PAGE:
As bonus-generators, graded entities should be compared to the cost to get that much effective increase by other means and to various technologies that may provide such bonuses. Comparing them to various technologies, graded entity bonuses are very small. A level of natural intelligence or R&D Tech, for instance, will provide four times the average bonus of a graded scientist, and that will be to every project without additional cost. Graded entities may stack, but that does mean buying even more of them and the total bonus from stacking is limited anyway. So players should realize that AP’s in race design or RP’s in in-game research bent on increasing the utility of graded entities bonuses are probably a waste. That you want to do it for role-playing purposes is wrong-headed: role-playing purposes are served by the interpretations we put on our game-mechanical activities. If you want “a fine, professional, highly-motivated officer corps”, you can play that out with various tactical technologies or natural abilities just as well as with an ability specifically labeled “natural officers” to add to graded officer skill rolls, and you could probably do it better with carefully considered and written turn orders and interesting game fiction and background on the graded officers you pay for or the game-mechanically “invisible” ones that are there RP-free.
But compared to various technologies or natural bonuses, graded entities are baseline capabilities. Mining stations as much as graded administrators are usually a terrible investment compared to colonization, but they both have some niche and a player ought to be as well able to use them effectively in their niches as to avoid overusing them outside that role.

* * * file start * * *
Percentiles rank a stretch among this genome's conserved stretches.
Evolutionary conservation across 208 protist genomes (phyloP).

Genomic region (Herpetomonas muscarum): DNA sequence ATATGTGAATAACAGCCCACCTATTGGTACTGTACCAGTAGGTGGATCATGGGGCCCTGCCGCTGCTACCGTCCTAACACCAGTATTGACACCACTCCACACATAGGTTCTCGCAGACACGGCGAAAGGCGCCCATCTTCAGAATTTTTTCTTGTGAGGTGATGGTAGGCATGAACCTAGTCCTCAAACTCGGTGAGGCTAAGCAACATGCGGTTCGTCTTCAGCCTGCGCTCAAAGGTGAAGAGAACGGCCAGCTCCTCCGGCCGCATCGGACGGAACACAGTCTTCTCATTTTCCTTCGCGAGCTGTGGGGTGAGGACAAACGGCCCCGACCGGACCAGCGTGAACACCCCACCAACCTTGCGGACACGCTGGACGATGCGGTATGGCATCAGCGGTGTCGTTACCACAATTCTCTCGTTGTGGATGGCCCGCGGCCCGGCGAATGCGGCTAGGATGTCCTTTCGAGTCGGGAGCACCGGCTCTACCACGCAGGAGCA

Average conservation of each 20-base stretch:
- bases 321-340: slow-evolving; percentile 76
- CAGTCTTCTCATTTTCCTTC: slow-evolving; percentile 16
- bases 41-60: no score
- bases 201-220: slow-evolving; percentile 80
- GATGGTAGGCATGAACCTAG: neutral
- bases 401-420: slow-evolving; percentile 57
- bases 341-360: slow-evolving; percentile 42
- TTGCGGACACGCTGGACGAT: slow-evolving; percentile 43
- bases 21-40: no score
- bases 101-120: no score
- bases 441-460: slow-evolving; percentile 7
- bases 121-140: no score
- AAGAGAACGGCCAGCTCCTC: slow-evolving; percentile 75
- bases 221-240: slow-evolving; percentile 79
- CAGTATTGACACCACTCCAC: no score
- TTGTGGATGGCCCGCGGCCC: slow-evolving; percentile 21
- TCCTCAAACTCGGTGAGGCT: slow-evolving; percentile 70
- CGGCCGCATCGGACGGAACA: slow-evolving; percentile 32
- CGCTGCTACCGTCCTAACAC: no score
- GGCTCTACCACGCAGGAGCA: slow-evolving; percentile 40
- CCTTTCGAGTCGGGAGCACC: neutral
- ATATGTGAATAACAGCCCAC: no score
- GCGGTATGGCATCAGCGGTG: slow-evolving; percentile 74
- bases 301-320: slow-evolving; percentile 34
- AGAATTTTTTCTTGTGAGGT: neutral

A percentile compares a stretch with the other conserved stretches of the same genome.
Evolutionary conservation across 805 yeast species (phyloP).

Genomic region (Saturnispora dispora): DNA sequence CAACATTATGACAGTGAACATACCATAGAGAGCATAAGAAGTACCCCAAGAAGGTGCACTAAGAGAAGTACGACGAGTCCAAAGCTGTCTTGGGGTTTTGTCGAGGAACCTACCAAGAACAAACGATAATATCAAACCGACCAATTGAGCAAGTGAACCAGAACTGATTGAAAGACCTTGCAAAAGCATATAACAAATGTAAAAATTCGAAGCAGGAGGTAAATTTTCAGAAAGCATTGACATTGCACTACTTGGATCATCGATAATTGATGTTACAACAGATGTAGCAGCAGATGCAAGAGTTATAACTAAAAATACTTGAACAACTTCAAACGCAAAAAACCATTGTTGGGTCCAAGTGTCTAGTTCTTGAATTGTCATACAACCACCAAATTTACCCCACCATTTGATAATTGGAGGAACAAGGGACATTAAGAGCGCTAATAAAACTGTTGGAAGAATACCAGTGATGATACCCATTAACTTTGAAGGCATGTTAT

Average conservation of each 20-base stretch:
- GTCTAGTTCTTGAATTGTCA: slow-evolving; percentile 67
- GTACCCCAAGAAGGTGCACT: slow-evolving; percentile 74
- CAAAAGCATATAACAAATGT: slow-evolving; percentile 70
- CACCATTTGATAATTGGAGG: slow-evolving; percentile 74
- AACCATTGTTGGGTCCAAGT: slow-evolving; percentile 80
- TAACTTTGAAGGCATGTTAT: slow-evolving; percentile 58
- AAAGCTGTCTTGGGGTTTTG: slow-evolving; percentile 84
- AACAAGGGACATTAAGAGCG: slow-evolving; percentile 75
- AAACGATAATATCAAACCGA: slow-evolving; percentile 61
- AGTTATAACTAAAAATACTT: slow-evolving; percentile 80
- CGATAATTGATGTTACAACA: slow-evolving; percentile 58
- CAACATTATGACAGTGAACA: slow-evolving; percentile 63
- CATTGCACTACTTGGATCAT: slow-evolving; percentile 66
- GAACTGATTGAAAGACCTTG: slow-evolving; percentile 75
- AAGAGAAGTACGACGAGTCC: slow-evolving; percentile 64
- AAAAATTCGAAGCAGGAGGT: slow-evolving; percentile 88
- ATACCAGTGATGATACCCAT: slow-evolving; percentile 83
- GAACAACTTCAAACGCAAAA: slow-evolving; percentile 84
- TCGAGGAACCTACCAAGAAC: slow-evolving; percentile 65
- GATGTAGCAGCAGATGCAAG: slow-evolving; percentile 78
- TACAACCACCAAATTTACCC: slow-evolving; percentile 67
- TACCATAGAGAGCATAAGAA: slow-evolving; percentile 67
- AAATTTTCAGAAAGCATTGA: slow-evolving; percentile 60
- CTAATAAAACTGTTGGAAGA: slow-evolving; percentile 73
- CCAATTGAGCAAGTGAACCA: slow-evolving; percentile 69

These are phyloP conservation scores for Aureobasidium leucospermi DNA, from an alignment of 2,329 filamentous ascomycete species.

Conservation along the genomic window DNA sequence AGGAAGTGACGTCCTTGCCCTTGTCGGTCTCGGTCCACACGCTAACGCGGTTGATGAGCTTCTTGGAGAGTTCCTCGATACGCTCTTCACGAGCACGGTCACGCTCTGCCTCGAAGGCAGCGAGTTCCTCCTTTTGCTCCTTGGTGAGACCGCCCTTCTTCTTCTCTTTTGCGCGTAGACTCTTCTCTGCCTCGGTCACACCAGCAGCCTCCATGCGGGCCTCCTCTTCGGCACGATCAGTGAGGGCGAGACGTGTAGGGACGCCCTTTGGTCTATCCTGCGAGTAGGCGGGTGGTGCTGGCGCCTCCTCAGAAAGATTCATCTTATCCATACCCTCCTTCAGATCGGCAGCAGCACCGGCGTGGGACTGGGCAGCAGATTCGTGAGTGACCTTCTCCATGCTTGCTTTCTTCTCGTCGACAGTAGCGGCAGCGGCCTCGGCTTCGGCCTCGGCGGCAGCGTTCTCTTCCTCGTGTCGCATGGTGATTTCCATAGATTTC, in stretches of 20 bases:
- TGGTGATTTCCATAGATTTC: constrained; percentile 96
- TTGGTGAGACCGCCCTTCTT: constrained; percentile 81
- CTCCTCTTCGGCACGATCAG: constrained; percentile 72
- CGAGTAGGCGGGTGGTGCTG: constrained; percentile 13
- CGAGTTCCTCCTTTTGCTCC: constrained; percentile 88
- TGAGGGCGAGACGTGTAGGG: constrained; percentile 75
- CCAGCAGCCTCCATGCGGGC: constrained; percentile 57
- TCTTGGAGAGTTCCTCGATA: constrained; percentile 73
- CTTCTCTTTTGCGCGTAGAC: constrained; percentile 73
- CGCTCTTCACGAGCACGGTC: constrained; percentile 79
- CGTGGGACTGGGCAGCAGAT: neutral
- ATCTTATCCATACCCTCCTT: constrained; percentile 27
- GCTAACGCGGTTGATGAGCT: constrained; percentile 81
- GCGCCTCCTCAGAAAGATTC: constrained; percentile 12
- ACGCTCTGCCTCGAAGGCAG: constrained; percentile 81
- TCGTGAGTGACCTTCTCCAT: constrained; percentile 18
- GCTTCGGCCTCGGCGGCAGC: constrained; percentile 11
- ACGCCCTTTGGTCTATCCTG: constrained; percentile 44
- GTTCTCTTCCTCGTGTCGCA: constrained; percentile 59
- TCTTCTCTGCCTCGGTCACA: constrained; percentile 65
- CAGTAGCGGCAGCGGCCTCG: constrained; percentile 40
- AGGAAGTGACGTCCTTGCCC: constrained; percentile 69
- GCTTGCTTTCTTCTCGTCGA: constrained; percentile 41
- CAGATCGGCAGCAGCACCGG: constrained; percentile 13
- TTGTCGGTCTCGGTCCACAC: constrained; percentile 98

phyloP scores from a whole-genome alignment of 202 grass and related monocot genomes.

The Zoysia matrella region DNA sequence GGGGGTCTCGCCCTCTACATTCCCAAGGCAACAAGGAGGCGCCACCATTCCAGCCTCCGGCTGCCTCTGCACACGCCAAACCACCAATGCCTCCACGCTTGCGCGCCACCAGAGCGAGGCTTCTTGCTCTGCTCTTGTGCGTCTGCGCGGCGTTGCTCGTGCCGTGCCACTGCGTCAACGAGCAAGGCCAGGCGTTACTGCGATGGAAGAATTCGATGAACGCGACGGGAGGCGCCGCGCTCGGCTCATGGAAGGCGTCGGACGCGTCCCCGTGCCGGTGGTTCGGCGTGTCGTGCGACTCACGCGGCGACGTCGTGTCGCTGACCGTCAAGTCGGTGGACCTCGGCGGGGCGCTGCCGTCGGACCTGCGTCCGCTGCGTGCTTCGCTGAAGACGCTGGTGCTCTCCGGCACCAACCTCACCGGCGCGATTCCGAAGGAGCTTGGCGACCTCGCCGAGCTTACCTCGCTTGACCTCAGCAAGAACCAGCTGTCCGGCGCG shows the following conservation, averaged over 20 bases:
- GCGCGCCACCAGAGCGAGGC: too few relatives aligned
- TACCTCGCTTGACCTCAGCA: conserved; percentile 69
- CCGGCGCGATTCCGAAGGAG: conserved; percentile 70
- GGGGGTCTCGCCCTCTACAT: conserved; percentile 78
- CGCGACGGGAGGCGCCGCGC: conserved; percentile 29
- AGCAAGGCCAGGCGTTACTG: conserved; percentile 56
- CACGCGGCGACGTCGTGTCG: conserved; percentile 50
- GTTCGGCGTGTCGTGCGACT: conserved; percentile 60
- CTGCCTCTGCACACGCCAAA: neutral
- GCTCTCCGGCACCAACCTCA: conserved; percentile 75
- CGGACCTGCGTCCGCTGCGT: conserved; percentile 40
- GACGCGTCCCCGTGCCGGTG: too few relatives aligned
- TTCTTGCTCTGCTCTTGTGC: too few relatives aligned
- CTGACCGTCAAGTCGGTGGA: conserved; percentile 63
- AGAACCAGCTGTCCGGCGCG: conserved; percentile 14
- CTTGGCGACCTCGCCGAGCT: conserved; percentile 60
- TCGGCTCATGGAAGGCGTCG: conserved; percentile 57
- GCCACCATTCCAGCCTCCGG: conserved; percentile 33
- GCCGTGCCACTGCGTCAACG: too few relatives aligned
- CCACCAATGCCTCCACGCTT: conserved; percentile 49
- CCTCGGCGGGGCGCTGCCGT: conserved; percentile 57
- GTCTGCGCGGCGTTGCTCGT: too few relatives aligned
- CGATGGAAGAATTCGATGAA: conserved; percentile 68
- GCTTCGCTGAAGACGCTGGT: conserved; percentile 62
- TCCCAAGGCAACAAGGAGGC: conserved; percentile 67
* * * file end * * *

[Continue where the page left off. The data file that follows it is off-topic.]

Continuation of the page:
A grade-1 administrator costs 16 RP’s and improves the RP production of a single governed colony by his or her skill roll, or 1-10%. On average, that will be a 5.5% bonus to colonial production. For a cost comparison, the likely rival to raising a graded administrator is colonizing more planet somewhere. A reasonably vigorous survey program for a race without special colonization bonuses or penalties will provide plenty of real estate to colonize at a multiplier of 1.0, 1.2, or 1.5. 16 RP’s spent on a planet with a colonization multiplier of 1.5, to take the worst likely colonization site candidates, will provide 10.67 RP’s of production. A grade-1 administrator with that average SL of 5.5 (putting aside that none will actually have a SL of point-anything) would need to administrate a world of 194 RP’s or more to provide greater income. If you’re satisfied with the worlds your surveys provide for your colonization at a lower colonization multiplier, graded administrators will be less attractive; if you’re colonizing worse worlds, the admin-1 will be more attractive. Also, the size of the colony matters for assigning a graded administrator while it doesn’t for the rate at which colonization of it repays. Thus, if you’ve got a vast number of 20 RP worlds to colonize, each cheaply, then you really don’t have any place to assign any grade-1 administrators, while if you’re colonizing plenty 400 RP worlds, there’s far more impetus to get them governors.